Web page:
Q. I have been concerned of late with a growing sense of anger and frustration on the part of some of my friends over the apparent intolerance and violence of Islam. I know little of Islam, yet it seems that it can be a tolerant religion. Also, we must learn to live together. Most Americans (US) are having their view of Islam colored primarily by the statements and actions of the radical Islamists. This is making it very difficult for Americans to support Islamic countries and organizations, or believe that democracy is compatible with Islam. Unfortunately, the case of Abdul Rahman is putting another blight on the world's view of Islam. The freedom to believe as a person chooses is fundamental to a democratic society. To be punished for converting is anathema, to be killed is so bad as to defy description.

Also, I just received an e-mail which I am forwarding to you. Does the Qur'an REALLY teach that someone must be punished, or even killed, for converting from Islam to another religion? Please tell me some of the relevant passages in the Qur'an. I have access to the Qur'an and would like to read this for myself. Are there any other websites that discuss the Qur'an, Shari'a law, and civil society?

A. Like you, we too have a growing sense of frustration with some Muslims at the way they choose to react to certain events, and the way they present Islam. We deplore their activities. But we are also not unaware that right now, there is a lot of incitement going on, and that many Muslims feel threatened -- they perceive an all out war on Islam where it is fair to malign and prevaricate against Islam. Let us take for instance the plethora of books written by non-Muslims purporting to explain Islamic warmongering, etc. Those very writers seek to forget that even the present war in Iraq is heavily supported by rightwing Christian groups that have books about the Rapture, etc. Take a look on the Internet, at Amazon.com, and let us see who really promotes hate.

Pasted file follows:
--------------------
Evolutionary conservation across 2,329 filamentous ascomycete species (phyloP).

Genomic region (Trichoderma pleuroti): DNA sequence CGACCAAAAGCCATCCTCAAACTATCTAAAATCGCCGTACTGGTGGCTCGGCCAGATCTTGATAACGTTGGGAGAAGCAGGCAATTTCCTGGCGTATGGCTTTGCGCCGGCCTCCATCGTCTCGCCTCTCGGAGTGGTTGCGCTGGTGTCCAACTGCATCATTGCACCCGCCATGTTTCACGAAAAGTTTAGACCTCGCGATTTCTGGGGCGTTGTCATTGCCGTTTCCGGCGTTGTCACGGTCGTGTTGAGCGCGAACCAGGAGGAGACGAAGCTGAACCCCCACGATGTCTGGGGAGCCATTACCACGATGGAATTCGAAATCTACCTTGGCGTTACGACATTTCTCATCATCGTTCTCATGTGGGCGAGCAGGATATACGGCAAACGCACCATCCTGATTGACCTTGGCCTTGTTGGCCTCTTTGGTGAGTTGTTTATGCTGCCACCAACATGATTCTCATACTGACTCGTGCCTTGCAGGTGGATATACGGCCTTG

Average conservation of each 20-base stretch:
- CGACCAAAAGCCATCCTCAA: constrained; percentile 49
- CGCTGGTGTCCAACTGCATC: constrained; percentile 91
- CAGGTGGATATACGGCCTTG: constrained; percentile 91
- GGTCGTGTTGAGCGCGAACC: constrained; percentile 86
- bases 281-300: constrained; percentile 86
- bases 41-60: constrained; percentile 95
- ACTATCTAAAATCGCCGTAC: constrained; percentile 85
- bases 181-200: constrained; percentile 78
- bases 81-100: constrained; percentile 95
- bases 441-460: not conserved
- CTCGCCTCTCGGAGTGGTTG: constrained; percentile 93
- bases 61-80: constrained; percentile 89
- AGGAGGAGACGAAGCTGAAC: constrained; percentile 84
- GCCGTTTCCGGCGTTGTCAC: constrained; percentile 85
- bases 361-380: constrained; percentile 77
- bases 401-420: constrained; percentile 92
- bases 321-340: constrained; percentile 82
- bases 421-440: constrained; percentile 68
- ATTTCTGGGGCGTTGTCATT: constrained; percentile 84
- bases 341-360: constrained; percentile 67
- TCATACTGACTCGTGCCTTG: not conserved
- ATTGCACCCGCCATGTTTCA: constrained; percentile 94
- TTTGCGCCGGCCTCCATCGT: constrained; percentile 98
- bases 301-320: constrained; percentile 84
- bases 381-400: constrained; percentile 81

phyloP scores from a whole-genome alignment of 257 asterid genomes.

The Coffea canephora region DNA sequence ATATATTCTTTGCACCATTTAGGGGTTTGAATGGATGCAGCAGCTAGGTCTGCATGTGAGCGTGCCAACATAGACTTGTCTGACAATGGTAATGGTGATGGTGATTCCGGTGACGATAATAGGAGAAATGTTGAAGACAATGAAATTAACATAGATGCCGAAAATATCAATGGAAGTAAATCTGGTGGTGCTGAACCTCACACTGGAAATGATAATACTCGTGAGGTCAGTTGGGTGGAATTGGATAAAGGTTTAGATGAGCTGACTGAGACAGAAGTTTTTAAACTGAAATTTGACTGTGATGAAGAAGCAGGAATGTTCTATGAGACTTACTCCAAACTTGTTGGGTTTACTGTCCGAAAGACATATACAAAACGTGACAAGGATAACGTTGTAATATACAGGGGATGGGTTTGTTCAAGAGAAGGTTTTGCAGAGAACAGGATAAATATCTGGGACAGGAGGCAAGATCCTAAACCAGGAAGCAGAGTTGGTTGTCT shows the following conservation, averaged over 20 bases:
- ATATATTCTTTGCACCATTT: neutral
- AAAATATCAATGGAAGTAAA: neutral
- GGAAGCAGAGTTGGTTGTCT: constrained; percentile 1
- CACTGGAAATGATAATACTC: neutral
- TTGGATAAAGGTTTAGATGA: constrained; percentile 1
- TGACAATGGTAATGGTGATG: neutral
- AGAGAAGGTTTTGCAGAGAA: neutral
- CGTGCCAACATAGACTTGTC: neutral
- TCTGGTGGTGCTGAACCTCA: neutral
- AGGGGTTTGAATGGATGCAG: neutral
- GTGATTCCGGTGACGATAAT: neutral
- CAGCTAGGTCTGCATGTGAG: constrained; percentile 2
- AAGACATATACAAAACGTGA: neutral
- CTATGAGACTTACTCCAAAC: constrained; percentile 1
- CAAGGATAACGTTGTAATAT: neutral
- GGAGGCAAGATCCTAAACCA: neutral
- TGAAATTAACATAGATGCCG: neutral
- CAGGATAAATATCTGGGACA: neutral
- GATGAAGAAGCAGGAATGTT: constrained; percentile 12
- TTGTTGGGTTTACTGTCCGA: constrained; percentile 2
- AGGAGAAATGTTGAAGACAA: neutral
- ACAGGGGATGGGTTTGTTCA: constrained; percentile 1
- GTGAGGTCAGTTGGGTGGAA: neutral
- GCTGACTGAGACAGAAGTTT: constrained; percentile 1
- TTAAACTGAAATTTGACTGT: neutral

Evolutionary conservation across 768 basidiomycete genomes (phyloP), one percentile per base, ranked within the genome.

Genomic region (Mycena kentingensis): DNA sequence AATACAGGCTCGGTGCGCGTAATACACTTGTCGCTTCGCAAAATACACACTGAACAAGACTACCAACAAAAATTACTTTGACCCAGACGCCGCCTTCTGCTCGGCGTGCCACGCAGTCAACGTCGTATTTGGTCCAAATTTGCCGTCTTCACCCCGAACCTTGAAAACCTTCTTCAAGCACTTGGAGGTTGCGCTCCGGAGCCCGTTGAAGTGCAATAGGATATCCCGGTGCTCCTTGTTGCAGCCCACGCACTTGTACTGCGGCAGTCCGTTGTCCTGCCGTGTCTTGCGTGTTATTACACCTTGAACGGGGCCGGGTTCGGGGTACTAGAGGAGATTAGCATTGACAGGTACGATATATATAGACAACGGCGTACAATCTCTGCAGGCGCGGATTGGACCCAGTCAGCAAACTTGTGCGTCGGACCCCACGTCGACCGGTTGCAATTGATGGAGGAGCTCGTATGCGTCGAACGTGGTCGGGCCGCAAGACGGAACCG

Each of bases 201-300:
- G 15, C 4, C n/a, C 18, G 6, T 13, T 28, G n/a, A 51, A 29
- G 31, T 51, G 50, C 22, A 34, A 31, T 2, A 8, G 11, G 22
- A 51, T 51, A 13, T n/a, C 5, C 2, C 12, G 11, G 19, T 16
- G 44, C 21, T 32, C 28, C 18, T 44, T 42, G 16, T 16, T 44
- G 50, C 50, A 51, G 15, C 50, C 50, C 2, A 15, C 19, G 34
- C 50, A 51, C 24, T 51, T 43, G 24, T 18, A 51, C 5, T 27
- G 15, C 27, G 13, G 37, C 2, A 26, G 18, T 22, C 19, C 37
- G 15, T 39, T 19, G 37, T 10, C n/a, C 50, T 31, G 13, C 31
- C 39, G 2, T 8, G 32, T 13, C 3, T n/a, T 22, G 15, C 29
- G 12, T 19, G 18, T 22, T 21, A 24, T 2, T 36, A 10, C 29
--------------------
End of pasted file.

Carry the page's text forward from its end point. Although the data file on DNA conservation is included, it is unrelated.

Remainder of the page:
Every time someone speaks of Muslim hate, s/he is in fact promoting hate against Muslims. We hear of the Imams in the mosques preaching hate -- and I have also talked about this -- but how many people have actually visited mosques and heard Imams indulging in this kind of preaching? On the other hand, I can tell you that the frequent rants of people like Hinn, Falwell, Graham, etc. reach far more Christians and non-Christians than the inane remarks of some Imams. We are deluged with terms from Islamophobes parading as scholars (notably they are never cited by bona fide scholars in Islam), spewing terms like "dhimmitude", etc., which for medieval Christians and Jews, for the most part, had more of a positive connotation than the pseudo-historical hate that is now being purveyed (consider the rights, or rather lack thereof, of non-Christians and Jews under Byzantine rule, to which Islamic Law was responding in many cases).